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Podcast episode

EP119: What Tony Makin taught us about macroeconomics

The late Professor Tony Makin was a leading Australian economist who made major contributions to the economic policy debate in Australia on the balance of payments and the effectiveness of fiscal stimulus, of which Tony was highly sceptical. In Economics Explored EP119, Former Ambassador to the OECD for Australia Dr Alex Robson, now an Associate Partner at EY, reflects on Tony’s contributions to open economy macroeconomics and the policy debate.  

About this episode’s guest – Dr Alex Robson

Dr Alex Robson is Associate Partner at EY. He has previously been Professor of Economics at Griffith University, Australian Ambassador to the OECD, Chief Economist for the Australian Prime Minister, a lecturer at ANU, and Director at Deloitte Access Economics. He is the author of Law and Markets, and has consulted to ASX 200 companies, Australian and NZ Government Departments and the OECD. Alex has a PhD and Masters in Economics from University of California, Irvine, USA.

Celebrating the Life of Anthony John Makin

Gene’s Economics Explored conversation with Tony: A Fiscal Vaccine for COVID-19 with Tony Makin – new podcast episode

Tony’s critique of the 2008-09 Australian Government fiscal stimulus: Did Australia’s Fiscal Stimulus Counter Recession?: Evidence from the National Accounts

Tony’s paper for the Minerals Council of Australia which prompted a critical response from the Australian Treasury: Australia’s Competitiveness: Reversing the Slide

Australian Treasury’s 2014 Response to Professor Tony Makin’s Minerals Council of Australia Monograph – ‘Australia’s Competitiveness: Reversing the Slide’

Tony’s 2016 paper prepared for the Treasury reiterating the arguments he previously made about the ineffectiveness of fiscal stimulus: The Effectiveness of Federal Fiscal Policy: A Review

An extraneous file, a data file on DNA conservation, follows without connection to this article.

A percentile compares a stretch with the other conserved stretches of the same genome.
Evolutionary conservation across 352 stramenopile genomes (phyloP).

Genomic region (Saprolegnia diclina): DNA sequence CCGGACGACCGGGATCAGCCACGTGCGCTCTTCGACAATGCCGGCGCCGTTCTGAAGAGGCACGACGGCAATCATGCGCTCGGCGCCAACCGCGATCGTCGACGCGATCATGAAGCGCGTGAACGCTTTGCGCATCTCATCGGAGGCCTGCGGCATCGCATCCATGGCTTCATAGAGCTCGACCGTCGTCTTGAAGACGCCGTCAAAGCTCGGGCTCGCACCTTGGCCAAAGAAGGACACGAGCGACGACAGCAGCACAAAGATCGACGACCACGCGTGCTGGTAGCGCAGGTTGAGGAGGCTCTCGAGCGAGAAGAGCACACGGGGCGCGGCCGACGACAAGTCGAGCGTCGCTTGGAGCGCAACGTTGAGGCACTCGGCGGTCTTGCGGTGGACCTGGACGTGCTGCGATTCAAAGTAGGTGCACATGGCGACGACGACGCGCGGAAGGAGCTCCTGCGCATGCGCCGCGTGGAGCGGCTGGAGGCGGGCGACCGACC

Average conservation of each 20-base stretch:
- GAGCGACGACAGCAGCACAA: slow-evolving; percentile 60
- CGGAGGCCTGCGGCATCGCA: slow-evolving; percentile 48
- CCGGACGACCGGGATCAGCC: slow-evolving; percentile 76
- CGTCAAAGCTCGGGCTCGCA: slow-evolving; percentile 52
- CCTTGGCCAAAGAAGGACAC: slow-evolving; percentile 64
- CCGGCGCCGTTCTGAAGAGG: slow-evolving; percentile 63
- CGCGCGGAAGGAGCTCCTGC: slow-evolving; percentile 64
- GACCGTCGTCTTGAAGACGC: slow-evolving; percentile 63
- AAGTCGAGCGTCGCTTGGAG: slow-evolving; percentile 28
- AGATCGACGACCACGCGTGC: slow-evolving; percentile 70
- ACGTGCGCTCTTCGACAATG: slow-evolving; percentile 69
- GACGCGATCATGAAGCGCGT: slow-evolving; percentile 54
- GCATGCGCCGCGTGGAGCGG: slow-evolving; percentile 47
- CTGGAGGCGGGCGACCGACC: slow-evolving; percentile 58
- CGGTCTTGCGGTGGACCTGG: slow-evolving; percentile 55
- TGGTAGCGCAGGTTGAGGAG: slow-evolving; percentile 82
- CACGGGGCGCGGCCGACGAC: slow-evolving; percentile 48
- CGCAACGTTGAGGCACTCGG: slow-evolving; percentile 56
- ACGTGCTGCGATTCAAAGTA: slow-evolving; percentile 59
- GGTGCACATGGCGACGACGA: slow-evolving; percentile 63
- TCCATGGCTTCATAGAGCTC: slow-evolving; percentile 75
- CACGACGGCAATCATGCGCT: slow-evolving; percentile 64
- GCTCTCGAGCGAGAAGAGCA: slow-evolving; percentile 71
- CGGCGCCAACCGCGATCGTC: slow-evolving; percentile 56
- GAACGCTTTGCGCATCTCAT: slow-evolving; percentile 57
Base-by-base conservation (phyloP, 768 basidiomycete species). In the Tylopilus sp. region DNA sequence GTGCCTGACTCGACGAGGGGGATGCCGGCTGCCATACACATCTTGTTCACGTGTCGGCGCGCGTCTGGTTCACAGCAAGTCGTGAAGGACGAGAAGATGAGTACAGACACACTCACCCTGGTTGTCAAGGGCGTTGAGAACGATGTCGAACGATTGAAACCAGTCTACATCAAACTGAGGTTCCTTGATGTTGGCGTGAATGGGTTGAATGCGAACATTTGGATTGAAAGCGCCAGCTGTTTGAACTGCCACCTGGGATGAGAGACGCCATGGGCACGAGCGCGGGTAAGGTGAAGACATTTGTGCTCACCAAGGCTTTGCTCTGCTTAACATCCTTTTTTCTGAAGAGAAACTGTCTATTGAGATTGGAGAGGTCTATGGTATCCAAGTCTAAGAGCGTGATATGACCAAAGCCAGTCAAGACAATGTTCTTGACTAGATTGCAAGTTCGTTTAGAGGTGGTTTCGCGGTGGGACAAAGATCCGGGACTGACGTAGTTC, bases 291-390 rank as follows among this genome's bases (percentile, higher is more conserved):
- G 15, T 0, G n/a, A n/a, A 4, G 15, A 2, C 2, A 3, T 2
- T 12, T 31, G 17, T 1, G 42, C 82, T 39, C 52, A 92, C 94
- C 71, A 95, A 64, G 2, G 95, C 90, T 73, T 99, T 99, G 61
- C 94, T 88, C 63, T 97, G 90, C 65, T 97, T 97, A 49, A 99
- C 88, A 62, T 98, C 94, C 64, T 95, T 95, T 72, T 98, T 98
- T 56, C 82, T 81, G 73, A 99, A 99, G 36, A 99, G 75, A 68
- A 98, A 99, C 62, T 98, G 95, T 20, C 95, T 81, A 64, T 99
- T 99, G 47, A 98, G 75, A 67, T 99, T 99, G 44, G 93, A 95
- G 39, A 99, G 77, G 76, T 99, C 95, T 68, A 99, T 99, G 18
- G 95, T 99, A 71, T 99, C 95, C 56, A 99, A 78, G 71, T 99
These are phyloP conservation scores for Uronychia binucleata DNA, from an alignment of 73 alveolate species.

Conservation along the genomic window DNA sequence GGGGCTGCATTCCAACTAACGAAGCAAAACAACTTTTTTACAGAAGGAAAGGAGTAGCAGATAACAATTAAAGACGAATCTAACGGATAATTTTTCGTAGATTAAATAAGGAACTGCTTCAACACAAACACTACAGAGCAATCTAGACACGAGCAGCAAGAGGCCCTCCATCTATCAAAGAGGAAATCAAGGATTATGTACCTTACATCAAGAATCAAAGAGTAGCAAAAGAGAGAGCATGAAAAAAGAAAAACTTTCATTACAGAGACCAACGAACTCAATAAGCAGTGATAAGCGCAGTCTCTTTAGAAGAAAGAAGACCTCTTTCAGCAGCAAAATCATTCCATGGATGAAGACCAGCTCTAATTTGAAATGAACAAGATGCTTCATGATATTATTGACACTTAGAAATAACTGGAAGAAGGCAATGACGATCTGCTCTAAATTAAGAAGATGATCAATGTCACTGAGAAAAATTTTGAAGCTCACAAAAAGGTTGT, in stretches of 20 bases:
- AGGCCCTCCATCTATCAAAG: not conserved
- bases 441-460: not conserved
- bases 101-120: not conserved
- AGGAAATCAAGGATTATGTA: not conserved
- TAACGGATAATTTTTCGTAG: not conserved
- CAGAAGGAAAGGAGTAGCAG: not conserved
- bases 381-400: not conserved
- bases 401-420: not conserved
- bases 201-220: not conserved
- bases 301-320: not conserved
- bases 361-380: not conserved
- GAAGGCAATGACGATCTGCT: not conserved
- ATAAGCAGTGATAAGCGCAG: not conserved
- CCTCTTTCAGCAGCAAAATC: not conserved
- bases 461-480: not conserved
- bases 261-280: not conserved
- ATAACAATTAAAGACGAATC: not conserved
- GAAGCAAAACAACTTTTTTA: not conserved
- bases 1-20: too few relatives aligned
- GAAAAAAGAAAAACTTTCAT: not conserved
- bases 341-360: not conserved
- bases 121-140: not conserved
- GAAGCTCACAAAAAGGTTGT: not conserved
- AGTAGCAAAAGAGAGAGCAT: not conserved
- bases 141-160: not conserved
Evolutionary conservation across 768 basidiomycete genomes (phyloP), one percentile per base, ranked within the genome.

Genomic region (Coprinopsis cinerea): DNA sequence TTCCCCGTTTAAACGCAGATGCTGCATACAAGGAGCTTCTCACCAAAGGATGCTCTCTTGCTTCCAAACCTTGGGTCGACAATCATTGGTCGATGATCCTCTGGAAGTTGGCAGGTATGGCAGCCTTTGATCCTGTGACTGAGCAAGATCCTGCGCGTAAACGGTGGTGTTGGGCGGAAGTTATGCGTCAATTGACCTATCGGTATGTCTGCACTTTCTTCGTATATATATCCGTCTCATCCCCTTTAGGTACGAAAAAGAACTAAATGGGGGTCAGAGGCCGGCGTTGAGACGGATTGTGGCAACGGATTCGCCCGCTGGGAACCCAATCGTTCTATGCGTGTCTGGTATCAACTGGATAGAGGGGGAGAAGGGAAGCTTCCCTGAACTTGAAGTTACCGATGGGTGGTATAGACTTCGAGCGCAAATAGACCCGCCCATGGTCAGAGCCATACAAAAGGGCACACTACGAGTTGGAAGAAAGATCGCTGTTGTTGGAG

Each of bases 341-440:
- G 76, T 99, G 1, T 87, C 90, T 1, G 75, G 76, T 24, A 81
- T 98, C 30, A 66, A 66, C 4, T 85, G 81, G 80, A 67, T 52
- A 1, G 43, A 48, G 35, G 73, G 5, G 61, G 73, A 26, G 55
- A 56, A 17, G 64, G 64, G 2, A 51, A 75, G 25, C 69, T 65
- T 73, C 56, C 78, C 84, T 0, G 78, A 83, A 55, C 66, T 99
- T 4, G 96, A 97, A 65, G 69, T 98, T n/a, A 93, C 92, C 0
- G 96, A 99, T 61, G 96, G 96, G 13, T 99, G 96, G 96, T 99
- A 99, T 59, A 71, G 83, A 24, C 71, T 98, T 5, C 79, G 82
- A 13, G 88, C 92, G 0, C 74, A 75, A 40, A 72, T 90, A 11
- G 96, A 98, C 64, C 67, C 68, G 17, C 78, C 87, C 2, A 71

Alex’s papers with Tony (NB full articles behind paywalls): Missing money found causing Australia’s inflation, The Welfare Costs of Capital Immobility and Capital Controls 

Gene’s paper with Tony: The MMT Hoax

Thanks to the show’s audio engineer Josh Crotts for his assistance in producing the episode. 

Please get in touch with any questions, comments and suggestions by emailing us at contact@economicsexplored.com or sending a voice message via https://www.speakpipe.com/economicsexplored. Economics Explored is available via Apple Podcasts, Google Podcast, and other podcasting platforms.

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Economics Explored Live

US inflation and Aussie jobs data – 15 October 21 livestream

Economics Explored Live for 15 October 2021, the first edition of what I’m planning to be a weekly livestream, covered:

  • the growing concern internationally about accelerating inflation, prompted by the latest US CPI figures (see chart below;
  • the September ABS Labour Force data revealing big drops in hours worked and workforce participation in the locked-down economies of NSW and Victoria; and
  • my state of Queensland’s relatively low vaccination rate (72% for 1st dose vs 84% nationally) and what it could mean for the state’s reopening and the economy – it’s pretty obvious the Queensland Premier should set a date for re-opening ASAP to encourage people to get vaccinated promptly, as suggested by the Queensland branch of the Australian Medical Association.

Here’s the video of the livestream, which was streamed to YouTube and LinkedIn Live: